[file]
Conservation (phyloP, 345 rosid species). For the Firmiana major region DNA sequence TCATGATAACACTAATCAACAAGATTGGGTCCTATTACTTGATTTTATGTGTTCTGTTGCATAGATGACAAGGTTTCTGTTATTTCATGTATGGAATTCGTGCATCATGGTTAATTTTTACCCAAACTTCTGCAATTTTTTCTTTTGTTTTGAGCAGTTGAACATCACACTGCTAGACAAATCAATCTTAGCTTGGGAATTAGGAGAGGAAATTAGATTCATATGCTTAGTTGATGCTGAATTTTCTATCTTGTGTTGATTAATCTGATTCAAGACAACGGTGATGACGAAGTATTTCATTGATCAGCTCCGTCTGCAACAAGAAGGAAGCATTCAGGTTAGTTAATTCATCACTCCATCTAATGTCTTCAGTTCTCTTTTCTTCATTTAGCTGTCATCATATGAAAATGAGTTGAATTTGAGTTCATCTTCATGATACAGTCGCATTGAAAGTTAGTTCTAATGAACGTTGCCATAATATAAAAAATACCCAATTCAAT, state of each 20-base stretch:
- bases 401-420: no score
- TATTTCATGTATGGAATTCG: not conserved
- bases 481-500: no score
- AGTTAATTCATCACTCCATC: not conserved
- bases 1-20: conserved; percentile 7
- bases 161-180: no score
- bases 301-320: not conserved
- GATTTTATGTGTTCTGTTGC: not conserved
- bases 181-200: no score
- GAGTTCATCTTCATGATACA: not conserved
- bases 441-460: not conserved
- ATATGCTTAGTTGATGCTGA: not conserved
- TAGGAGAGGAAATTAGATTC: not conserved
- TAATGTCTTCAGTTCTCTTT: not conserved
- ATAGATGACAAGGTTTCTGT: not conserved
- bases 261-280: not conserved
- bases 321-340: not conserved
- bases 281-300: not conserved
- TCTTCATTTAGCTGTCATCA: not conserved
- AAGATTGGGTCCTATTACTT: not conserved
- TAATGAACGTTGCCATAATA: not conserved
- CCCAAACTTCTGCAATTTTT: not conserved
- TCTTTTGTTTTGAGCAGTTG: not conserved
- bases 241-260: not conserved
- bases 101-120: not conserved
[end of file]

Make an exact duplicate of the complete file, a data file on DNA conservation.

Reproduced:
Conservation (phyloP, 345 rosid species). For the Firmiana major region DNA sequence TCATGATAACACTAATCAACAAGATTGGGTCCTATTACTTGATTTTATGTGTTCTGTTGCATAGATGACAAGGTTTCTGTTATTTCATGTATGGAATTCGTGCATCATGGTTAATTTTTACCCAAACTTCTGCAATTTTTTCTTTTGTTTTGAGCAGTTGAACATCACACTGCTAGACAAATCAATCTTAGCTTGGGAATTAGGAGAGGAAATTAGATTCATATGCTTAGTTGATGCTGAATTTTCTATCTTGTGTTGATTAATCTGATTCAAGACAACGGTGATGACGAAGTATTTCATTGATCAGCTCCGTCTGCAACAAGAAGGAAGCATTCAGGTTAGTTAATTCATCACTCCATCTAATGTCTTCAGTTCTCTTTTCTTCATTTAGCTGTCATCATATGAAAATGAGTTGAATTTGAGTTCATCTTCATGATACAGTCGCATTGAAAGTTAGTTCTAATGAACGTTGCCATAATATAAAAAATACCCAATTCAAT, state of each 20-base stretch:
- bases 401-420: no score
- TATTTCATGTATGGAATTCG: not conserved
- bases 481-500: no score
- AGTTAATTCATCACTCCATC: not conserved
- bases 1-20: conserved; percentile 7
- bases 161-180: no score
- bases 301-320: not conserved
- GATTTTATGTGTTCTGTTGC: not conserved
- bases 181-200: no score
- GAGTTCATCTTCATGATACA: not conserved
- bases 441-460: not conserved
- ATATGCTTAGTTGATGCTGA: not conserved
- TAGGAGAGGAAATTAGATTC: not conserved
- TAATGTCTTCAGTTCTCTTT: not conserved
- ATAGATGACAAGGTTTCTGT: not conserved
- bases 261-280: not conserved
- bases 321-340: not conserved
- bases 281-300: not conserved
- TCTTCATTTAGCTGTCATCA: not conserved
- AAGATTGGGTCCTATTACTT: not conserved
- TAATGAACGTTGCCATAATA: not conserved
- CCCAAACTTCTGCAATTTTT: not conserved
- TCTTTTGTTTTGAGCAGTTG: not conserved
- bases 241-260: not conserved
- bases 101-120: not conserved